"The meetings had candid and in-depth discussions on the pending issues between the DPRK and the U.S. in a sincere atmosphere and reached a consensus of views on seeking a negotiated settlement of them."

The report said Clinton then conveyed a message from President Obama "expressing profound thanks for this and reflecting views on ways of improving the relations between the two countries."

It added, "The measure taken to release the American journalists is a manifestation of the DPRK's humanitarian and peace-loving policy.

"The DPRK visit of Clinton and his party will contribute to deepening the understanding between the DPRK and the U.S. and building the bilateral confidence."

DPRK is the Democratic People's Republic of Korea, the nation's official name.


Filed under: Bill Clinton • North Korea
August 4th, 2009
01:45 PM ET

Financial Dispatch: Housing picture keeps improving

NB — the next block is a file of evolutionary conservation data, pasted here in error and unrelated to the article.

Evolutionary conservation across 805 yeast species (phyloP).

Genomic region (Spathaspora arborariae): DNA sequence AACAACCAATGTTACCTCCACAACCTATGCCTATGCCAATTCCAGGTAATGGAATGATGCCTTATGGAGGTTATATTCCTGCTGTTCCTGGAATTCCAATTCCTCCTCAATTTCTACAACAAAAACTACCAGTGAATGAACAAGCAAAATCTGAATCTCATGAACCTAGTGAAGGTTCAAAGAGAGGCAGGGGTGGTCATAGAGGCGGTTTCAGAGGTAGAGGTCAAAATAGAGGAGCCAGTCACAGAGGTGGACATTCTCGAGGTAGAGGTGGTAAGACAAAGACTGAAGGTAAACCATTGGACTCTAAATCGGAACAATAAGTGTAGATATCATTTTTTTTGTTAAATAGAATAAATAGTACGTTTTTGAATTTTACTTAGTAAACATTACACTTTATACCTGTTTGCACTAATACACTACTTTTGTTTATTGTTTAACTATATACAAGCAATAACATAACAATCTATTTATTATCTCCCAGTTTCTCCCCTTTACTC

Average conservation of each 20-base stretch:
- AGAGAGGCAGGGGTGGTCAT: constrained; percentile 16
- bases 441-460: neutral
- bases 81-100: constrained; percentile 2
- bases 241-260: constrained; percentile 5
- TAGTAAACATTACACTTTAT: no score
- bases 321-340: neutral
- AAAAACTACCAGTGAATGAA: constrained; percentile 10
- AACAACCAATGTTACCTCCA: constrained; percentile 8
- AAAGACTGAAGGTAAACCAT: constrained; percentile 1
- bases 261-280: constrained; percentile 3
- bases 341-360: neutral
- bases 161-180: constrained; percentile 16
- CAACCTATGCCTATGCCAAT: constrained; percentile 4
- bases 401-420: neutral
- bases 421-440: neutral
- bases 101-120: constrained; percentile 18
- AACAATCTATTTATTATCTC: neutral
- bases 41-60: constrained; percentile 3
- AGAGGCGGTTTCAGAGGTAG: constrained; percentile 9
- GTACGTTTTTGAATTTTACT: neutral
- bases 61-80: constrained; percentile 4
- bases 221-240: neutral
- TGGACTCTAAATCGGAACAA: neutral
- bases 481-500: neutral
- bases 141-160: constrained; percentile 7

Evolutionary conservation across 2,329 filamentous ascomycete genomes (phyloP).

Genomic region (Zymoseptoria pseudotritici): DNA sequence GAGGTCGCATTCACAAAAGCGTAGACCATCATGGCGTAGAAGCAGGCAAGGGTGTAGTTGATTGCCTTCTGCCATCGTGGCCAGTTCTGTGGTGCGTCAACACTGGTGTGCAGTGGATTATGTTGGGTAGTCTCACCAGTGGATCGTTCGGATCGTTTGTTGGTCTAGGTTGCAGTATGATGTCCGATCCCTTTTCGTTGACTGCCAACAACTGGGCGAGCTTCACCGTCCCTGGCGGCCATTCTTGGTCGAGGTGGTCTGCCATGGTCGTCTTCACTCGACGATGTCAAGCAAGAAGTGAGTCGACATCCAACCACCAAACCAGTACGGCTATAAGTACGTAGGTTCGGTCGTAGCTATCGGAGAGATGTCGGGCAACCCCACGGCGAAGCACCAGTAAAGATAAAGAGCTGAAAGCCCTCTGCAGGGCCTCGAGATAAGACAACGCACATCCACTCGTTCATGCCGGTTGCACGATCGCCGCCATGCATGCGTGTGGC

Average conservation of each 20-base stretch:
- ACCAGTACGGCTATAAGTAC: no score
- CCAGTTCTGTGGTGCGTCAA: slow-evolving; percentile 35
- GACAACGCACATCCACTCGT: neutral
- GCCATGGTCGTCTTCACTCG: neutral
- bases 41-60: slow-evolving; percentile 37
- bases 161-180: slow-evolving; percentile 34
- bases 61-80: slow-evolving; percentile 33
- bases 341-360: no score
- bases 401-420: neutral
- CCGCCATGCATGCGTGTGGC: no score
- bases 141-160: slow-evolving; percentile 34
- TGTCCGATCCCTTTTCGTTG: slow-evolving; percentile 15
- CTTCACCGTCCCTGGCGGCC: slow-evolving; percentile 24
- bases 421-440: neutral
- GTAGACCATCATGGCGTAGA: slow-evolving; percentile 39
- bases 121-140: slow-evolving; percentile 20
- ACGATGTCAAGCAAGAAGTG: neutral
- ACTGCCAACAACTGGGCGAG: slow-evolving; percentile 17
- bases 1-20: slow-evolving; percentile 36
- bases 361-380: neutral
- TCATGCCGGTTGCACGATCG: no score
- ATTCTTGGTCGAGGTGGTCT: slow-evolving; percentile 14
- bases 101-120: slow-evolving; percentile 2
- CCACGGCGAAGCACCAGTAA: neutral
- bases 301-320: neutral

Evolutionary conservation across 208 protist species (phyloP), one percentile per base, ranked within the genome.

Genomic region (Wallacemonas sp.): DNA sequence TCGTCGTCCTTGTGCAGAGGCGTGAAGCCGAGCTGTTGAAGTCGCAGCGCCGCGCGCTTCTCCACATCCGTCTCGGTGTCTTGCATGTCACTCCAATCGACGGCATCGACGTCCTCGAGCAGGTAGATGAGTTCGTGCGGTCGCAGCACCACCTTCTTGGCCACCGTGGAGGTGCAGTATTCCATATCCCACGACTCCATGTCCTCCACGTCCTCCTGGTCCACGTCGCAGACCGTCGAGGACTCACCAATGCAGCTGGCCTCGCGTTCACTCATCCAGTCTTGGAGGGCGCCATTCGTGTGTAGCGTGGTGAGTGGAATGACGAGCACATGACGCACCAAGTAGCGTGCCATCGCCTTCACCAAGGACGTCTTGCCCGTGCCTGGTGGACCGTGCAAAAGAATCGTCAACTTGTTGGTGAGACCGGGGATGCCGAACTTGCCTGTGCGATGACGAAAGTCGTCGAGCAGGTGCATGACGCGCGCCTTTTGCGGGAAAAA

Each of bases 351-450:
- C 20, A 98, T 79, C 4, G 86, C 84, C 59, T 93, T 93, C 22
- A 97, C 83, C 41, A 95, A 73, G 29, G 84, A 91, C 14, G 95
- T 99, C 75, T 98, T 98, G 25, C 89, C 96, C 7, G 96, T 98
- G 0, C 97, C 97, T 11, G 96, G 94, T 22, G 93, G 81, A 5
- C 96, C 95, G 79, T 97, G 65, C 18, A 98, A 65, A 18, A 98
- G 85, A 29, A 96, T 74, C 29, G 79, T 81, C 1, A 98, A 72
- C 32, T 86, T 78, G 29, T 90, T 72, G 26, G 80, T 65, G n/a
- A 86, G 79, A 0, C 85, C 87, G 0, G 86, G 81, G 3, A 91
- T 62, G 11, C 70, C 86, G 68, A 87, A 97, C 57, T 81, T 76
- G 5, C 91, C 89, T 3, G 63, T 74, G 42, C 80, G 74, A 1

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Andrew Torgan
CNN Financial News Producer

More Americans signed sales contracts to buy homes in June than in the previous month - another encouraging sign for the embattled housing market.

The National Association of Realtors says its Pending Home Sales Index rose 3.6% in June. That’s the fifth straight month of increases and the longest monthly winning streak since July 2003.

The report followed several other recent pieces of good news for the housing industry, including a substantial rise in new home sales, a jump in existing home sales and the first home price increase in nearly three years.

The Pending Home Sales Index tracks signed contracts to purchase previously-owned homes and is considered a barometer for future home sales. Typically there is a one- to two- month lag between a sales contract and a completed deal.


Filed under: Andrew Torgan • Finance • Housing Market